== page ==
It is then set to boil in vessels of tin [or lead], and every hundred amphoræ ought to be boiled down to five hundred pounds of dye, by the application of a moderate heat; for which purpose the vessel is placed at the end of a long funnel, which communicates with the furnace; while thus boiling, the liquor is skimmed from time to time, and with it the flesh, which necessarily adheres to the veins.
About the tenth day, generally, the whole contents of the cauldron are in a liquefied state, upon which a fleece, from which the grease has been cleansed, is plunged into it by way of making trial; but until such time as the colour is found to satisfy the wishes of those preparing it, the liquor is still kept on the boil. The tint that inclines to red is looked upon as inferior to that which is of a blackish hue. The wool is left to lie in soak for five hours, and then, after carding it, it is thrown in again, until it has fully imbibed the colour.

Just adding salt to fish and having it ferment for 10 days, would not bring the ph in the vat to the alkalinity needed to get the prize ingredient dibromoindigo into solution, there are ingredients missing here. And if this recipe is for Tyrian purple, how did the Israelites achieve sky blues?

Another description (not mentioned often enough!), but of a direct dye process, comes from Edward Bancrofts' Experimental Researches Concerning the Philosophy of Permanent Colours. Page 80 and onwards.

The year is is 1683, and this takes place in Ireland. According to Edward Bancroft, Mr. William Cole of Bristol heard about a person living at a sea port in Ireland who made a considerable gain by marking fine linen with a delicate durable crimson. -so far so good- Then he continues to explain how to express the 'white liquor in the vein' from the poor snail and here it comes;

"Letters or marks made in this way, with the white liquor in question, will presently appear of a pleasant green colour, and if placed in the sun, will change into the following colours, i.e. if in the winter, about noon, if in the summer, an hour or two after sun-rising, and so much before setting (for in the heat of the day in summer the colours will come on so fast, that the succession of each colour will scarce be distinguishable: next to the first light green, will appear a deep green, and in a few minutes this will change into a full sea green: after which, in a few minutes more, it will alter into a watchet blue: from that, in a little time more, it will be of a purplish red: after which, lying an hour or two (supposing the sun still shining), it will be of a very deep purple red: beyond which the sun can do no more."

Still no permanent blue...not in vat dyeing and not in direct application of the dye from mollusk to fiber.

Scientists, scholars and chemists tried to understand and eventually dismissed the possibility altogether. Until in the 1980s, Otto Elsner, a chemist from Shenkar College in Israel, by chance discovered that when he put his smelly snail experiment in the open window, the sun exposed vat gave a consistent blue instead of purple.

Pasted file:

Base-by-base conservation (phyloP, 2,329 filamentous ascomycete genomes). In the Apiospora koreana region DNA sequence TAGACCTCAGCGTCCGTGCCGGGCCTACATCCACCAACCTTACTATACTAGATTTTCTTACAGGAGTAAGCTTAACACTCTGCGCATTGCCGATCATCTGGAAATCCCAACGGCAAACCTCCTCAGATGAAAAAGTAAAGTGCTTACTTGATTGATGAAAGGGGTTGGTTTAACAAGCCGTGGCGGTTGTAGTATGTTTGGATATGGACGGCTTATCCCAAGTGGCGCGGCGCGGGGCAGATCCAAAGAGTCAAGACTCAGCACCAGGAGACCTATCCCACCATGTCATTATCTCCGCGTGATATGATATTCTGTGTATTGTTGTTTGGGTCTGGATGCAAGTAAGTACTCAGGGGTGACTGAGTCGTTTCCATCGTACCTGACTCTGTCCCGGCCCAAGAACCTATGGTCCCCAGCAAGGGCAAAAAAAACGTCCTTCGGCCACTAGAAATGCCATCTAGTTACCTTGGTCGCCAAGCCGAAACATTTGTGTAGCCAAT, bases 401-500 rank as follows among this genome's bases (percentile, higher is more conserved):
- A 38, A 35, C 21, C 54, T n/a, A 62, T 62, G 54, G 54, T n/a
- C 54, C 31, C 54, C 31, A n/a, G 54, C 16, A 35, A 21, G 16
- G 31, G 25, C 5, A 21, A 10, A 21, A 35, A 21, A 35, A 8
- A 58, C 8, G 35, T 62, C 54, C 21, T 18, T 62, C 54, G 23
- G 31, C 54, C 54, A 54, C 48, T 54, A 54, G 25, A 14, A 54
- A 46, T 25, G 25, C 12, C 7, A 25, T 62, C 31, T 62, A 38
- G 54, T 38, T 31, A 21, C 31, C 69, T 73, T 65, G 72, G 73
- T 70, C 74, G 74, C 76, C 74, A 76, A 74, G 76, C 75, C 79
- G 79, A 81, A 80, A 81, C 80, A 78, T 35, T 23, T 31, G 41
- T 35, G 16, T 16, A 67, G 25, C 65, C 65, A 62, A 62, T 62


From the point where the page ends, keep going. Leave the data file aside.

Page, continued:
You see, the main 'ingredient' of Tyrian purple is dibromoindigo, aka 6,6'-dibromoindigo, molecular Formula C16H8Br2N2O. It is similar to the build of the indigotin molecule, just with 'Br' added left and right.

In a reduced vat his connection a bit weak, so that under the influence of UV rays, the 'dibromo' part gets disconnected and what stays is the 'indigo' and we all know how that indigo behaves in a vat (and if you do not, I refer you back to this blog).

Always a fan of a good experiment I managed to get my hands on some dried Murex glands used to dye the tsitsit strands today in Israel, when working together with the Ptil Tekhelet Foundation, so I could reproduce a vat and try first hand to create both blue and purple.

The glands smell.... fishy and a bit like sea weed and I was not about to use original methods using fermentation, instead I opted for a mini 1 litre Sodium Hydrosulfide vat.

The basic recipe

1 litre water (40ºC);

5 grams dried murex glands, dried and ground into a paste.

12 grams soda ash

5 grams sodium hydrosulfide (and in hindsight, you can probably use less)

The first vat was made in full TL light and the reduction process looked like this:

Results for dyeing with this vat on silk and wool:

wool and silk dyed with Murex Trunculus after UV exposure of the vat
Tekhelet dye samples

Keeping in mind that this vat had merely been exposed to the artificial (horrible) lighting in the studio, I opted to do the second experiment for purple with the beaker in a cardboard box so it could remain in relative darkness. I only took the box off for the purpose of taking pictures of the process. Dyeing took place in the studio corridor, in the dark.

Results on wool:

I found that silk dyeing in this second vat still turned blue on me, so that would mean that the silk has a bigger affinity for the indigotin, and wool a bigger affinity for dibromoinidigo. Also; your fibers need much longer in the murex vat than they would need in a regular indigo vat. After previous experiments I already discovered that 20 minutes is the minimum to get any decent shade...


Back to history; around the 12th century the disappearance of sea snail dyeing was caused by a natural decline in the availability of Murex mollusks, which is a beautiful way to say they were over-harvested to almost the point of extinction. Another factor; the region of the ancient Israel coastline was famously politically unstable and war infested (read Jerusalem, The Biography by Simon Sebag Montefiori for an excellent read) and after the fall of Constantinople the local dye industry pretty much disappeared. Third reason may very well have been a change in fashion, and the Christian church switching from Tyrian Purple to Kermes dye for ritual garb.

Today, murex sea snails are considered a sea food delicacy and the dyeing takes place in very very few places. In Oaxaca Mexico and Guatemala some direct dyeing still exists and in Tunisia Mohammed Ghassen Nouira runs a project reconstructing the old ways of Tyrian Purple. In Israel, the only place currently dying real Tekhelet blue, is 'Ptil Tekhelet'.